You'll also want a good deep-sky guidebook, such as Sue French's Deep-Sky Wonders collection (which includes its own charts), Sky Atlas 2000.0 Companion by Strong and Sinnott, the bigger Night Sky Observer's Guide by Kepple and Sanner, or the beloved if dated Burnham's Celestial Handbook.
Can a computerized telescope replace charts? Not for beginners, I don't think, and not on mounts and tripods that are less than top-quality mechanically (able to point with better than 0.2° repeatability, which means fairly heavy and expensive). As Terence Dickinson and Alan Dyer say in their Backyard Astronomer's Guide, "A full appreciation of the universe cannot come without developing the skills to find things in the sky and understanding how the sky works. This knowledge comes only by spending time under the stars with star maps in hand."
This Week's Planet Roundup
Mercury (magnitude 0.0) glimmers just above the east-southeast horizon during dawn, a little lower every day. Bring binoculars.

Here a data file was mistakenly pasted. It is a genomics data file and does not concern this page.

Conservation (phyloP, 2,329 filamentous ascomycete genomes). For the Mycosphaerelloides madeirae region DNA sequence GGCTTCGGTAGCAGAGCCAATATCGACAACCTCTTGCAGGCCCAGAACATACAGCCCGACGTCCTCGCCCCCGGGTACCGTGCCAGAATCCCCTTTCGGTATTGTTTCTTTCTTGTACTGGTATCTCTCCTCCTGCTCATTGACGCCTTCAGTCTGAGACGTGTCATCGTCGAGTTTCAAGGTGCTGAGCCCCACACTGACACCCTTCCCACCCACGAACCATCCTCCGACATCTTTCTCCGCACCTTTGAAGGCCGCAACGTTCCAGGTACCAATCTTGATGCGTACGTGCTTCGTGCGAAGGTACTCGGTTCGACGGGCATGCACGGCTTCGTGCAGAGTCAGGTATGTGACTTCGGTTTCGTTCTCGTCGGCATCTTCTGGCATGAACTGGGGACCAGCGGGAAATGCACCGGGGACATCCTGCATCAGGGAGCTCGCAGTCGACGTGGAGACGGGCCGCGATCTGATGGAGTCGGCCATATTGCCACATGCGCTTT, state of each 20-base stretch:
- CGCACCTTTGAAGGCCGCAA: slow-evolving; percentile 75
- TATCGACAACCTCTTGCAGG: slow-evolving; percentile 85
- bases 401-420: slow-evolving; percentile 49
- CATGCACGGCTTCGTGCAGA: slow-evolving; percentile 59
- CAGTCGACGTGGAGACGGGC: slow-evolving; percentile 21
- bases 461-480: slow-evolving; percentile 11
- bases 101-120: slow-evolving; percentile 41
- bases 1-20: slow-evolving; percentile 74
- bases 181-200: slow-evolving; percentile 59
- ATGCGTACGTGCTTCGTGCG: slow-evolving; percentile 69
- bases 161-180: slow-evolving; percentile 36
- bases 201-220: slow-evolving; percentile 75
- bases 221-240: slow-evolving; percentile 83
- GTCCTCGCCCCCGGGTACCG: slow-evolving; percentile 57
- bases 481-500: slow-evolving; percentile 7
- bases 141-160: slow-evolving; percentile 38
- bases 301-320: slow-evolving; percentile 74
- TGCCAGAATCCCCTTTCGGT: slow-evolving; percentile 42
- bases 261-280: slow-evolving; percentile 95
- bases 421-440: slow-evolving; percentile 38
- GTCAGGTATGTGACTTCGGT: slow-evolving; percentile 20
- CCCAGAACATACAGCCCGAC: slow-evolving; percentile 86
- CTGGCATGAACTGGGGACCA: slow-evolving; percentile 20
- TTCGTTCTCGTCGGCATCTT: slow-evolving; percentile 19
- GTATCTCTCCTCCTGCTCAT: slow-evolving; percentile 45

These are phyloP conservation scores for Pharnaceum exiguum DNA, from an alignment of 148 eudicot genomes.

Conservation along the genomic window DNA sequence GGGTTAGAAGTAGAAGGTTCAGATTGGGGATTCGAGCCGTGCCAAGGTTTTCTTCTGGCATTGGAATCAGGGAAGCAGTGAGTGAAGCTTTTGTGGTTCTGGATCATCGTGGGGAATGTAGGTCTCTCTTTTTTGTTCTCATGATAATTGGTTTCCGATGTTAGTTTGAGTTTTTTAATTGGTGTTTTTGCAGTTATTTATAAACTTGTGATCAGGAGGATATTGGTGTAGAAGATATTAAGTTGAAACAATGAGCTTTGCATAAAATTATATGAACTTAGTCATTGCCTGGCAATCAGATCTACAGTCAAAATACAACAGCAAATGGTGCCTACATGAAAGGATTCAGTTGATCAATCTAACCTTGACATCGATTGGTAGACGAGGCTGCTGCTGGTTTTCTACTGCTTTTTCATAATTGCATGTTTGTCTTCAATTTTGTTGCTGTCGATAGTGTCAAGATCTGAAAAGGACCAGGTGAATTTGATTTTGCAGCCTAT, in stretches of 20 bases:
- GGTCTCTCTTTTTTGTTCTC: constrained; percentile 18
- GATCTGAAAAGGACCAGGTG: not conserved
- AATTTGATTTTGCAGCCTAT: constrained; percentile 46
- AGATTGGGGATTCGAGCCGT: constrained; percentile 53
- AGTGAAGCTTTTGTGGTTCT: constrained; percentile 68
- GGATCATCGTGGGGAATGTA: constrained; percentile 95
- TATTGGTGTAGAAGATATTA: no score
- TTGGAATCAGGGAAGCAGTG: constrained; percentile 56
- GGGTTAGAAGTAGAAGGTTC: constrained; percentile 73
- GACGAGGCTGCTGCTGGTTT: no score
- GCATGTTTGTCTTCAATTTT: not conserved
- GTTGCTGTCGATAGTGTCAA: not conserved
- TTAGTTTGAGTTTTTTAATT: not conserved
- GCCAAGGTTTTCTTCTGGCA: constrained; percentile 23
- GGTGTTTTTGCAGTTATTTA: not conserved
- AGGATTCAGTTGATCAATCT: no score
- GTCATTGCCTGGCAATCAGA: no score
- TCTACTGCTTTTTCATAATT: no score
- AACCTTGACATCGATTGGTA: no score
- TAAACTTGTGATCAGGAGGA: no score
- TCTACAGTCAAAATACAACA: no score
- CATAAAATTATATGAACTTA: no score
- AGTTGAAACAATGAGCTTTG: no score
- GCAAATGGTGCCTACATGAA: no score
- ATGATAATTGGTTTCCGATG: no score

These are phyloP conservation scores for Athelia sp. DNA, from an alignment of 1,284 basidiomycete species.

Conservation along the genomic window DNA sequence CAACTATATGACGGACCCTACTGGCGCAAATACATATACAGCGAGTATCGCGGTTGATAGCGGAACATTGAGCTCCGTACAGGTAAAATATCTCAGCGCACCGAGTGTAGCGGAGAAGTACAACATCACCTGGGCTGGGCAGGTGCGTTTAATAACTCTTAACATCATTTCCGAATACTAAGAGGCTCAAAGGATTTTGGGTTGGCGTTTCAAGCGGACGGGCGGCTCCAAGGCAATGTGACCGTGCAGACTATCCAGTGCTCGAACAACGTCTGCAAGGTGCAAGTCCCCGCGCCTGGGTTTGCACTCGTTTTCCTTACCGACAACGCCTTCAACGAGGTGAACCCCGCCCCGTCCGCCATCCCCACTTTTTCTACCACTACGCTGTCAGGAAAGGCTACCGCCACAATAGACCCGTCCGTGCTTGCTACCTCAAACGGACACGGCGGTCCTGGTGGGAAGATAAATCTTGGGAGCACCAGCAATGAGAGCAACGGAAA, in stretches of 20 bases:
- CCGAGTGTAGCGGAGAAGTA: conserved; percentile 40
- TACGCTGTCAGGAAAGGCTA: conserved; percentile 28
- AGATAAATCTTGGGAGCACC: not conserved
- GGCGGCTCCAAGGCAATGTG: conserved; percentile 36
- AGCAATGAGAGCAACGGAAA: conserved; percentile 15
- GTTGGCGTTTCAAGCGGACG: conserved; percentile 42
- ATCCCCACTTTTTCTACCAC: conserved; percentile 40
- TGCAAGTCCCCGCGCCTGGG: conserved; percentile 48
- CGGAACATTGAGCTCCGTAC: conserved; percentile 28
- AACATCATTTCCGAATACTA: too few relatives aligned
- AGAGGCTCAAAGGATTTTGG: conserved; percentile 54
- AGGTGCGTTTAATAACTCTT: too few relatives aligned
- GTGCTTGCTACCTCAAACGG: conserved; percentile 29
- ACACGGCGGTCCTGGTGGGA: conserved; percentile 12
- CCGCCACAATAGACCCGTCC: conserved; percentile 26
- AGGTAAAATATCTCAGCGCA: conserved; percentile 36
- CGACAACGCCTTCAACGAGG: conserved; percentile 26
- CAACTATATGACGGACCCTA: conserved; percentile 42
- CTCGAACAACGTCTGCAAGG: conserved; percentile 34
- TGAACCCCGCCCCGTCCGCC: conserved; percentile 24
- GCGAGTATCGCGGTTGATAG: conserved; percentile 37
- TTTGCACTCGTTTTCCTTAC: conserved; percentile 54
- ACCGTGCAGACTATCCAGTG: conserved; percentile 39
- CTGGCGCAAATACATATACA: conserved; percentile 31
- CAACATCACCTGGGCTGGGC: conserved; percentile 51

Venus (magnitude –3.9) and Mars (less than 1% as bright at magnitude +1.3) are in the west-southwest during evening twilight. Look for Mars below Venus.
Jupiter (magnitude –2.5, in Cancer) comes into view high in the east during twilight. By 9 or 10 p.m. Jupiter is nearly as high as it will get. In a telescope Jupiter is still a big 44 arcseconds wide at its equator.
Saturn (magnitude +0.4, at the head of Scorpius) rises around 1 or 2 a.m. It's best placed in the south as dawn begins. Lower left of Saturn by 8° is orange Antares.
Look just ½° below Saturn in early dawn for Nu Scorpii, a showpiece double star for telescopes. Less than 2° to their right is Beta Scorpii, an even finer telescopic double.
Uranus (magnitude 5.8, in Pisces) is in the background of Venus just after dark.
Neptune is hidden in the glare of the Sun.
All descriptions that relate to your horizon — including the words up, down, right, and left — are written for the world's mid-northern latitudes. Descriptions that also depend on longitude (mainly Moon positions) are for North America.
Eastern Standard Time (EST) is Universal Time (UT, UTC, or GMT) minus 5 hours.
“This adventure is made possible by generations of searchers strictly adhering to a simple set of rules. Test ideas by experiments and observations. Build on those ideas that pass the test. Reject the ones that fail. Follow the evidence wherever it leads, and question everything. Accept these terms, and the cosmos is yours.”
— Neil deGrasse Tyson, 2014.